Page last updated at 12:14 GMT, Tuesday, 22 September 2009 13:14 UK

Sexual health fear over recession

Sexual health clinic in Sheffield
Sexual health clinics could be facing cuts

The recession could lead to an explosion in sexual health problems and unplanned pregnancies, the head of the Family Planning Association has warned.

Julie Bentley said cuts to clinics could mean fewer people getting the advice and treatment they need.

Paul Corry of mental health charity Rethink also expressed concern at cuts.

The pair told a fringe meeting at the Lib Dem conference that "unpopular" policy areas such as theirs were often the first to face the axe.


Ms Bentley told the Sainsbury Centre for Mental Health meeting the impact of cuts to sexual health services was often hidden from view.

"How many of us are going to complain if the service we got for our genital warts has not been good enough? We will not be writing to the local paper," she said.

And she warned health authorities may be tempted to cut costs by slashing the provision of longer term contraception, which she said would lead to an increase in spending on maternity services for unplanned pregnancies and abortion services.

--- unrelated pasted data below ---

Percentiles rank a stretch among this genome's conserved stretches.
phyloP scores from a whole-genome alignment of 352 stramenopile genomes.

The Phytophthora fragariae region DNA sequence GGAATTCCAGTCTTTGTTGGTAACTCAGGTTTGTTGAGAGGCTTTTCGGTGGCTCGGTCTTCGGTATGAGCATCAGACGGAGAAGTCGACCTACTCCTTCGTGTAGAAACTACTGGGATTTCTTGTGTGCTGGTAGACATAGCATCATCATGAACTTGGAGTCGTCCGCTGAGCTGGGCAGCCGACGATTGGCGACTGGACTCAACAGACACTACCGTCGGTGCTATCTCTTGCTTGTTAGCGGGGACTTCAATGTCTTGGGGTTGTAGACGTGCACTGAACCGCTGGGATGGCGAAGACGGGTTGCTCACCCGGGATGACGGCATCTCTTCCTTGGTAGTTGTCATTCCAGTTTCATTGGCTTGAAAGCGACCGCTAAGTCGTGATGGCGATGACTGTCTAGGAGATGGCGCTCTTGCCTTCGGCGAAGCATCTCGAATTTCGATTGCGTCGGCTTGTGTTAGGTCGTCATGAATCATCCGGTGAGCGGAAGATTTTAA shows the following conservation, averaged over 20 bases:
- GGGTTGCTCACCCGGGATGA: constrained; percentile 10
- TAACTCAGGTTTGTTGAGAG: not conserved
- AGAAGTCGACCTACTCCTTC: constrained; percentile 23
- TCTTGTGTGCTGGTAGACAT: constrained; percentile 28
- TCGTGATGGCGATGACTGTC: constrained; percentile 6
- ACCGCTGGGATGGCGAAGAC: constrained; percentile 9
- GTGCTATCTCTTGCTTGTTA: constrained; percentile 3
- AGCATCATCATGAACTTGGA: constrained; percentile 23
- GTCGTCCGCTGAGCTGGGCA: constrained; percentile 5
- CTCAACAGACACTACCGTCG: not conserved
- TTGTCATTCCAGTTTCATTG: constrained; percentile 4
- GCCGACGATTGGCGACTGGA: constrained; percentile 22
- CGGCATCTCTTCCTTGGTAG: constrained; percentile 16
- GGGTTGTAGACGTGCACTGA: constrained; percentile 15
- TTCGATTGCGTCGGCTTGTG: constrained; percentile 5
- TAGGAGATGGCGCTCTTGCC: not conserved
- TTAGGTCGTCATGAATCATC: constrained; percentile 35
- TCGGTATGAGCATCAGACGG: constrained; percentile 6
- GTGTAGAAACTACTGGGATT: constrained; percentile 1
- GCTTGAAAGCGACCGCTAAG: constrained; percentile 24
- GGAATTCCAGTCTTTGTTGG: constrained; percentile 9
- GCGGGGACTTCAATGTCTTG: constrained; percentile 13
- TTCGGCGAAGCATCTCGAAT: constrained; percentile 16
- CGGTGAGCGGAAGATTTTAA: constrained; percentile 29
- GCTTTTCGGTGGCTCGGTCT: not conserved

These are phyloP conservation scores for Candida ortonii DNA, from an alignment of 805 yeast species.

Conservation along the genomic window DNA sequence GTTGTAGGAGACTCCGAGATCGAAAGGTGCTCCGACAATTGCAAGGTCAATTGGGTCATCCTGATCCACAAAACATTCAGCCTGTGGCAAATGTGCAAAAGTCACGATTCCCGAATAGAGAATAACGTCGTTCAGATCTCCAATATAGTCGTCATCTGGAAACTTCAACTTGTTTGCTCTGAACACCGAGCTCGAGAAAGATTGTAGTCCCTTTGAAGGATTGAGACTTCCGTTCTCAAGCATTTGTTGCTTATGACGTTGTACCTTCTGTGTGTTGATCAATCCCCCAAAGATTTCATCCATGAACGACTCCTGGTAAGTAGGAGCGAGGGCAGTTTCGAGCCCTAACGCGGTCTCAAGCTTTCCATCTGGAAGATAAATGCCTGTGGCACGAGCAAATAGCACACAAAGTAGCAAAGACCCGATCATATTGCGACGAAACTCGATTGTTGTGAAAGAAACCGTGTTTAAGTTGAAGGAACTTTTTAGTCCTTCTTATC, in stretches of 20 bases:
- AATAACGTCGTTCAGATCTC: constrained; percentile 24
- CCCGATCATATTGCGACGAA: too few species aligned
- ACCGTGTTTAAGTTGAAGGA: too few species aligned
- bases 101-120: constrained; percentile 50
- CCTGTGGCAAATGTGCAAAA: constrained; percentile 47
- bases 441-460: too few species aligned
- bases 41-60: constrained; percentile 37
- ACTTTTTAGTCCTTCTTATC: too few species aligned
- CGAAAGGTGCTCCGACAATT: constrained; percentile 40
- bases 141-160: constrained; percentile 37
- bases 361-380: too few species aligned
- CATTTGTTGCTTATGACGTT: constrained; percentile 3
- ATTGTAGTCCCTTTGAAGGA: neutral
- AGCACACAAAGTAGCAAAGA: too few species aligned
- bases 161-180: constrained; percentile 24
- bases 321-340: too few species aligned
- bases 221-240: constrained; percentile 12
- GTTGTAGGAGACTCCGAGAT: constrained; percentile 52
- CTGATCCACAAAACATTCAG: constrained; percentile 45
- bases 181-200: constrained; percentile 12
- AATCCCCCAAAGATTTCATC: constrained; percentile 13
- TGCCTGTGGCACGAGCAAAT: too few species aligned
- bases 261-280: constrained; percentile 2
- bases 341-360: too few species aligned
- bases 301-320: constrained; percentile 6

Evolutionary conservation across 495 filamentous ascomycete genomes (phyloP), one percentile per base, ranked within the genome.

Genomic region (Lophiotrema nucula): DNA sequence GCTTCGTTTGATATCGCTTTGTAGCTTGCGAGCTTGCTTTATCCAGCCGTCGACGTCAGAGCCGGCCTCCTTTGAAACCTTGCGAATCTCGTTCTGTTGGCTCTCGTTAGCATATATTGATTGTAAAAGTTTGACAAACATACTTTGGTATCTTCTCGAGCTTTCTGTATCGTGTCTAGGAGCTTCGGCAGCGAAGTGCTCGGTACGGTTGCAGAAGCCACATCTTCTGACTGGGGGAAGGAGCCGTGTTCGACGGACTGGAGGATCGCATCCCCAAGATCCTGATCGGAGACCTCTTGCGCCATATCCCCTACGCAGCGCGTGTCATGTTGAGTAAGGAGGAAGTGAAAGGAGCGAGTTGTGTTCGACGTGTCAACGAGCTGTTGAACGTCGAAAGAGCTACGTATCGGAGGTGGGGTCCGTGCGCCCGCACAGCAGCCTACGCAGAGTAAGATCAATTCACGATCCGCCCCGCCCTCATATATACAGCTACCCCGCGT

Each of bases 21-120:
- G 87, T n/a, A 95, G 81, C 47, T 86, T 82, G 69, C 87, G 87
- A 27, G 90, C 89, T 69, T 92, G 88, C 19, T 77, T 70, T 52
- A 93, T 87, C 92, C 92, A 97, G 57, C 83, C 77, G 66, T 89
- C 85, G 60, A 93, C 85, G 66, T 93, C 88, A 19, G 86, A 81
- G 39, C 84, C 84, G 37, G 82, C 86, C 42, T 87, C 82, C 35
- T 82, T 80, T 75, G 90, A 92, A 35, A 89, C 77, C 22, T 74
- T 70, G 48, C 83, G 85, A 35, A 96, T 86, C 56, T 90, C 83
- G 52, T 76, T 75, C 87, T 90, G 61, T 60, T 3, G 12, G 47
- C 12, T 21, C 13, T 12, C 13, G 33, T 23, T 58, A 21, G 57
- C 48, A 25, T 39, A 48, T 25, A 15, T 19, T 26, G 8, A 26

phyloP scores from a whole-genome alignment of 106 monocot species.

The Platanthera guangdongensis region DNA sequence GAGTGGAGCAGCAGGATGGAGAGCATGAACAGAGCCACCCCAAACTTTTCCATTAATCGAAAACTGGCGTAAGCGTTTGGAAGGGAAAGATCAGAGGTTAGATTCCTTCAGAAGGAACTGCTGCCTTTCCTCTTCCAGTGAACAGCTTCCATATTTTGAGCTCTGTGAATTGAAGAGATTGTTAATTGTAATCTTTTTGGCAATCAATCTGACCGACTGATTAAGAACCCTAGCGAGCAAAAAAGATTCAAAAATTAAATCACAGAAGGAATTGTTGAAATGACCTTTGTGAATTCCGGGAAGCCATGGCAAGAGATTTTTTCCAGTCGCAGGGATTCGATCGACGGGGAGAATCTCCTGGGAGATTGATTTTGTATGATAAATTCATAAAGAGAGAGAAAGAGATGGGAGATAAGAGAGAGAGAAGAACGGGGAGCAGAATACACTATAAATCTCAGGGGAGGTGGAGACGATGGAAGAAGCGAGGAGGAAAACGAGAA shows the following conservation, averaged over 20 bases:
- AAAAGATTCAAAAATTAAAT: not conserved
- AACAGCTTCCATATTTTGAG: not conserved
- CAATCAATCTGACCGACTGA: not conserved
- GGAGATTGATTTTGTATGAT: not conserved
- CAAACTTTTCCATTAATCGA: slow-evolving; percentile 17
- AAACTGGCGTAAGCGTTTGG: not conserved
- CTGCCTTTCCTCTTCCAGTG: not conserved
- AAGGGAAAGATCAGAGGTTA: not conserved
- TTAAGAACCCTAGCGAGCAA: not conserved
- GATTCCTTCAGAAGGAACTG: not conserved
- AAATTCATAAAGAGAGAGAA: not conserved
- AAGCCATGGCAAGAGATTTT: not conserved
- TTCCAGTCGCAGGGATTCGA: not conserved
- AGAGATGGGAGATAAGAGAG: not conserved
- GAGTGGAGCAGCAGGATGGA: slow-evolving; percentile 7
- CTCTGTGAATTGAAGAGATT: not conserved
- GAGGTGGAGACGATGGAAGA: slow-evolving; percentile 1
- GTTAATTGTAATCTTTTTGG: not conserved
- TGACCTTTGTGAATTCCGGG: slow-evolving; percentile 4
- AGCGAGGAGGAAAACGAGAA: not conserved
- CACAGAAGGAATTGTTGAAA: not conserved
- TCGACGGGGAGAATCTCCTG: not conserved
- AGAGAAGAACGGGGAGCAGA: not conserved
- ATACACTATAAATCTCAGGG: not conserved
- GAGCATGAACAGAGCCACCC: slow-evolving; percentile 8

Cuts to budgets could also lead to an increase in sexually transmitted diseases, she suggested.

Reducing the opening hours of sexual health clinics would "reduce people's opportunity to access to testing and treatment" and that meant people who were "anxious" about their condition would be more likely to skip appointments and so continue to "pass it on".

The recession could also lead to an increase in unplanned pregnancy, which was often "linked to deprivation", she told the meeting.

"As unemployment rises we are going to see a linked rise in teenage pregnancies."

Protect spending

Mr Corry, of Rethink, said there had been a big increase in the number of people seeking help from his organisation because of fears about debts and redundancy.

But it came at a time when its funding was under threat and cuts in public spending were looming.

He said Lib Dem leader Nick Clegg had signed up to a pledge to "protect mental health services" - and he would be seeking similar pledges from the other party leaders.

"It is not about trying to make a special case for mental health - it is about waste and 10 years of investment going down the drain," he said.

Baroness Barker, a Lib Dem health spokesman, agreed it was important to protect spending on mental and sexual health services - but she said: "I don't think that that is a commitment to keep mental health services as they are now because we don't want to do that."

She said the Lib Dems wanted to see local authorities working in partnership with voluntary organisations, although she said that did not mean "contracting out" services to charities, something she claimed the Tories were "toying with".

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